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Al-Anon Intensive Referral to facilitate concerned others' participation in Al-Anon Family Groups: a randomized controlled trial.

Timko C, Grant KM, Han X, Young LB, Cucciare MA. Al-Anon Intensive Referral to facilitate concerned others' participation in Al-Anon Family Groups: a randomized controlled trial. Addiction (Abingdon, England). 2022 Mar 1; 117(3):590-599.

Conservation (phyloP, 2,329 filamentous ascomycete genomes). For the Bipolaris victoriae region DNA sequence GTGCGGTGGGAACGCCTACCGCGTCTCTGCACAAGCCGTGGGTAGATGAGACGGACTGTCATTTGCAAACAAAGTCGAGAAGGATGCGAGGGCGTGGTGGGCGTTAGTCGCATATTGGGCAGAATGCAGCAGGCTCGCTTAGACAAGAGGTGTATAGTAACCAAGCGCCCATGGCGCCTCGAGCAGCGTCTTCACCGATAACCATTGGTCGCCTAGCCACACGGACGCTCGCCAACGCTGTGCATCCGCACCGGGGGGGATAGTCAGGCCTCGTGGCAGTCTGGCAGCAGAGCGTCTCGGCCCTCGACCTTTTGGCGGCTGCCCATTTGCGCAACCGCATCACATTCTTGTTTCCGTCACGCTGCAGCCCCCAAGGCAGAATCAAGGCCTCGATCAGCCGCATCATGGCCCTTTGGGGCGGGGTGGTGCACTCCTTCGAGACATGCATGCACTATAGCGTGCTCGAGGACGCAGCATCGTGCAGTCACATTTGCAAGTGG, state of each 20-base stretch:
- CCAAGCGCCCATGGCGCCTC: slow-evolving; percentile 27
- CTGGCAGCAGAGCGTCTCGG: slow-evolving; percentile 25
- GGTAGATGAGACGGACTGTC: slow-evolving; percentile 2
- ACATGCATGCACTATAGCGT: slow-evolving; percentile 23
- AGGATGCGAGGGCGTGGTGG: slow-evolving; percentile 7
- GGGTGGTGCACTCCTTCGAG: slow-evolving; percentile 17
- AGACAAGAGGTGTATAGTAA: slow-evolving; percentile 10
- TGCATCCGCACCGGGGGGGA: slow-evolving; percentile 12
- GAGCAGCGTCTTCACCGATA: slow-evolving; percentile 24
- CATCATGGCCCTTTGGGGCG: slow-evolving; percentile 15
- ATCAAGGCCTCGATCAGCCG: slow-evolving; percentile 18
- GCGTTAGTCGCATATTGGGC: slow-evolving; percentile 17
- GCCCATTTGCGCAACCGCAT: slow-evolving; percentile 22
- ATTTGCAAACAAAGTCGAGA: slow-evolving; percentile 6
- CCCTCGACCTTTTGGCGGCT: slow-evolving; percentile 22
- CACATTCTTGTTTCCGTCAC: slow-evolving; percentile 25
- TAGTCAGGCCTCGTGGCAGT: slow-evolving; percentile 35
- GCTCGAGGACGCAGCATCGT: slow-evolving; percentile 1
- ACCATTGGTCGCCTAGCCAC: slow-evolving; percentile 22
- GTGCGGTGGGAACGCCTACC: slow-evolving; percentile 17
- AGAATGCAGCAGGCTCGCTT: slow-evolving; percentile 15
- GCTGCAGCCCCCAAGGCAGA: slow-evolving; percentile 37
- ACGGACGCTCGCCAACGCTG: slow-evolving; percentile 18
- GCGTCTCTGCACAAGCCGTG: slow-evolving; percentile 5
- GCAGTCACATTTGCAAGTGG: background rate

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AIMS: To test the effectiveness of an intervention, Al-Anon Intensive Referral (AIR), to facilitate participation in Al-Anon Family Groups (Al-Anon). DESIGN, SETTING AND PARTICIPANTS: Multi-site, randomized controlled trial of AIR versus usual care (UC), with follow-up assessments at 3, 6 and 12 months. The 12-month follow-up rate was 74%. Residential alcohol use disorder (AUD) treatment programs in three US locations. Concerned others (COs) of patients in treatment for AUD. COs were mainly women (77%) who were patients' spouses (33%) or parents (25%). INTERVENTION AND COMPARATOR: AIR (n = 128) consisted of four sessions over 3 months with an Al-Anon coach. UC (n = 151) was the treatment program's offer of educational sessions for COs. MEASUREMENTS: Primary outcome: COs' self-reports of any Al-Anon attendance (yes or no) at 3 months. SECONDARY OUTCOMES: number of Al-Anon meetings and the CO-patient relationship (stressors, resources). Potential predictors of outcomes examined in generalized linear mixed models were their baseline value, time, CO-patient relationship type (marital or non-marital), treatment program and condition. FINDINGS: There was no effect of condition for the primary outcome (28% in AIR, 21% in UC; Bayes factor = 1.86). Relationship stressors at follow-ups were more severe for COs in a marital relationship with the patient than for COs in a non-marital relationship [ = 2.19, 95% confidence interval (CI) = 1.07, 3.32]. For CO-patient relationship resources at follow-ups, the main effect for condition was significant ( = 1.33, 95% CI = 0.04, 2.61). COs assigned to the AIR condition had more resources than COs who were in the UC condition. CONCLUSIONS: Relative to usual care, Al-Anon Intensive Referral was not associated with increases in participation of concerned others in Al-Anon, but was associated with more resources in the concerned other-patient relationship.

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